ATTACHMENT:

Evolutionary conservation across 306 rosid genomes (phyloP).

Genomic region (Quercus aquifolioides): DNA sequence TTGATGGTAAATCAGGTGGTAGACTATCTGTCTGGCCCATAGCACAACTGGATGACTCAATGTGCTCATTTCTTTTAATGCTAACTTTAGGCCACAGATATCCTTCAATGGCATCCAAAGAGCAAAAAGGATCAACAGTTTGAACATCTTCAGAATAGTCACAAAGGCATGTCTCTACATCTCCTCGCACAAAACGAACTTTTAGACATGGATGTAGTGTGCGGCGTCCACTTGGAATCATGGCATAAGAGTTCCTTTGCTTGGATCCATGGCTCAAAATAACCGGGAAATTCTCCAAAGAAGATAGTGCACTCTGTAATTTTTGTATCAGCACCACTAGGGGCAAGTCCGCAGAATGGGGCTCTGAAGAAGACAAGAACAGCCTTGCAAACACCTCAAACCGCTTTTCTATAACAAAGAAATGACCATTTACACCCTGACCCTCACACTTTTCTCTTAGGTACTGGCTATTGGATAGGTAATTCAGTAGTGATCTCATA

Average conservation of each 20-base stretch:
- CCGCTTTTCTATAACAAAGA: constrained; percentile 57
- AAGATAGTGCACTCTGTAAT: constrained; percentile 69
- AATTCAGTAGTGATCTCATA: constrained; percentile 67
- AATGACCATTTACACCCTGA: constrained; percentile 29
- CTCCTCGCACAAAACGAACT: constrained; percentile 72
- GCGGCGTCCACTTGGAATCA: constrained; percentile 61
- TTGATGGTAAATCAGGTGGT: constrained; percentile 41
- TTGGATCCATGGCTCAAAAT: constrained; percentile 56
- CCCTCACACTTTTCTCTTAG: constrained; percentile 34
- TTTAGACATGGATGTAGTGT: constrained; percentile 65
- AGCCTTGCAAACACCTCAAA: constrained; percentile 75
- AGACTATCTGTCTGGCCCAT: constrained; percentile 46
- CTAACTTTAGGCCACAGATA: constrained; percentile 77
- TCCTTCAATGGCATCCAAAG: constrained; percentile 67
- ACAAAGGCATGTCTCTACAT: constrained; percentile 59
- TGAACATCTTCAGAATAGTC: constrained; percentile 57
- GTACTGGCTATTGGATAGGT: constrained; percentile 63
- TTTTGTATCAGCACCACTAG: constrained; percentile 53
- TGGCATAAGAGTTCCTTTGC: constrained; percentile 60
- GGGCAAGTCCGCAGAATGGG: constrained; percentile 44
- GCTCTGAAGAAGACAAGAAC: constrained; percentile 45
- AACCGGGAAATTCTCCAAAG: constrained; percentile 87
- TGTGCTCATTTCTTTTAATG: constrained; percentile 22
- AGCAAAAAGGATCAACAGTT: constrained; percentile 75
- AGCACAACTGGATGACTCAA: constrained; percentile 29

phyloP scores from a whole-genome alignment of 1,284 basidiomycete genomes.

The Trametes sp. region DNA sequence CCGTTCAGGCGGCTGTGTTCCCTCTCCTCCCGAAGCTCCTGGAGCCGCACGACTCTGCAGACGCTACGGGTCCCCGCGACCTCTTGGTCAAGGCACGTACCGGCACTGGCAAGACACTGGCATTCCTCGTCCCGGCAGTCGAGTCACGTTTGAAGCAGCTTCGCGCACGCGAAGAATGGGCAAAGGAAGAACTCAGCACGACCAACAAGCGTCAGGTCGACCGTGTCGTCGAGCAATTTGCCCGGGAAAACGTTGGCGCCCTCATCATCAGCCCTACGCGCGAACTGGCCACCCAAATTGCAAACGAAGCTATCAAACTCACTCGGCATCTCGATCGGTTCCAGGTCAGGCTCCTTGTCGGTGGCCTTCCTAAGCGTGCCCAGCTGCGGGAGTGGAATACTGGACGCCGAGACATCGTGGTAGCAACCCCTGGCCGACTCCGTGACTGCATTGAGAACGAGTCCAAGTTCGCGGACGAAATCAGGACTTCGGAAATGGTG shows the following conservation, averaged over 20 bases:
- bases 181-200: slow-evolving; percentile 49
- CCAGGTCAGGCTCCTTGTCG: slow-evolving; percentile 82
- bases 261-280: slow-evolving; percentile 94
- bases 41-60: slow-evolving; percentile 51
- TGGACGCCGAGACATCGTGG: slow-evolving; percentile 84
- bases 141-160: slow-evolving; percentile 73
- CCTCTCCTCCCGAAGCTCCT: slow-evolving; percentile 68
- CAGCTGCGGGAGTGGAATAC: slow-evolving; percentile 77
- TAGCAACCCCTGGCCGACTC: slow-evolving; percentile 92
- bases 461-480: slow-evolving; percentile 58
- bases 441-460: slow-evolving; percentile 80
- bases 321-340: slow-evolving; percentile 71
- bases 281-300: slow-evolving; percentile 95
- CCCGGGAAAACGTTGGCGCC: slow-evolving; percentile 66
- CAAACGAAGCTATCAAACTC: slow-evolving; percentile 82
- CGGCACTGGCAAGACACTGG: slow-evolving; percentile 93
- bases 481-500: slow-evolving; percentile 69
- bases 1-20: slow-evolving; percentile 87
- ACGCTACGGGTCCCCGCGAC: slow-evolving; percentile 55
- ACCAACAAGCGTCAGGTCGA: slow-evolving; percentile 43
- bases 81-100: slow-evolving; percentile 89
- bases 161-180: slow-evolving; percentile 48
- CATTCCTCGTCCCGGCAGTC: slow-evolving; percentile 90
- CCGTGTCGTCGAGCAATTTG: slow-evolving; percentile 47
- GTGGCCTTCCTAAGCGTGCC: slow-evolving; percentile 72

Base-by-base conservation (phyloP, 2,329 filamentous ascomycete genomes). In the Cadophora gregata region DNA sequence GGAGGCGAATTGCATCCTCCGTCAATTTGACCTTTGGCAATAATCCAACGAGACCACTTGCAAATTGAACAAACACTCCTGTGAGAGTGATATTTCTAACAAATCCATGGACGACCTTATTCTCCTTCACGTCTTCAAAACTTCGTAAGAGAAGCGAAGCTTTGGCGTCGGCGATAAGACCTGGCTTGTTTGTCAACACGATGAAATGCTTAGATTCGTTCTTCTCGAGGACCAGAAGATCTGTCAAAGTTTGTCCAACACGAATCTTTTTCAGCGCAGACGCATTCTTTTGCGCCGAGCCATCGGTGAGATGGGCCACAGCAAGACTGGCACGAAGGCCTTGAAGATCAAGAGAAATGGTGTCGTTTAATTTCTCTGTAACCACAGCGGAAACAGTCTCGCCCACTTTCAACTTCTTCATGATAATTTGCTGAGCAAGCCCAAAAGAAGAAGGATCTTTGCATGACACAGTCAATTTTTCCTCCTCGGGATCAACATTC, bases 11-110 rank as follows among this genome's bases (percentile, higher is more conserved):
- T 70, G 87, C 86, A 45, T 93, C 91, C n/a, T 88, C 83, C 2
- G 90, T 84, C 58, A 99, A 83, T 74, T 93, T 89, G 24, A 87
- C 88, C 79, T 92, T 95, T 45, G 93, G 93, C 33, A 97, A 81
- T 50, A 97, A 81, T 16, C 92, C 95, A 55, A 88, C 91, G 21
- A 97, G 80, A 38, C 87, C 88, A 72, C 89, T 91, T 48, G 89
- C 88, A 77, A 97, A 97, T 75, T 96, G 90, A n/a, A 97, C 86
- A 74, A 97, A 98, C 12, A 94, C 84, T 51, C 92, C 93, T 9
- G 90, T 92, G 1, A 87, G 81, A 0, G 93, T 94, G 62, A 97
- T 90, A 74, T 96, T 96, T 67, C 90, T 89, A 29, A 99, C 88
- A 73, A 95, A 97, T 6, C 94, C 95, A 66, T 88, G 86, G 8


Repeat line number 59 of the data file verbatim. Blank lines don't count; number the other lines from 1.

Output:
- C 88, C 79, T 92, T 95, T 45, G 93, G 93, C 33, A 97, A 81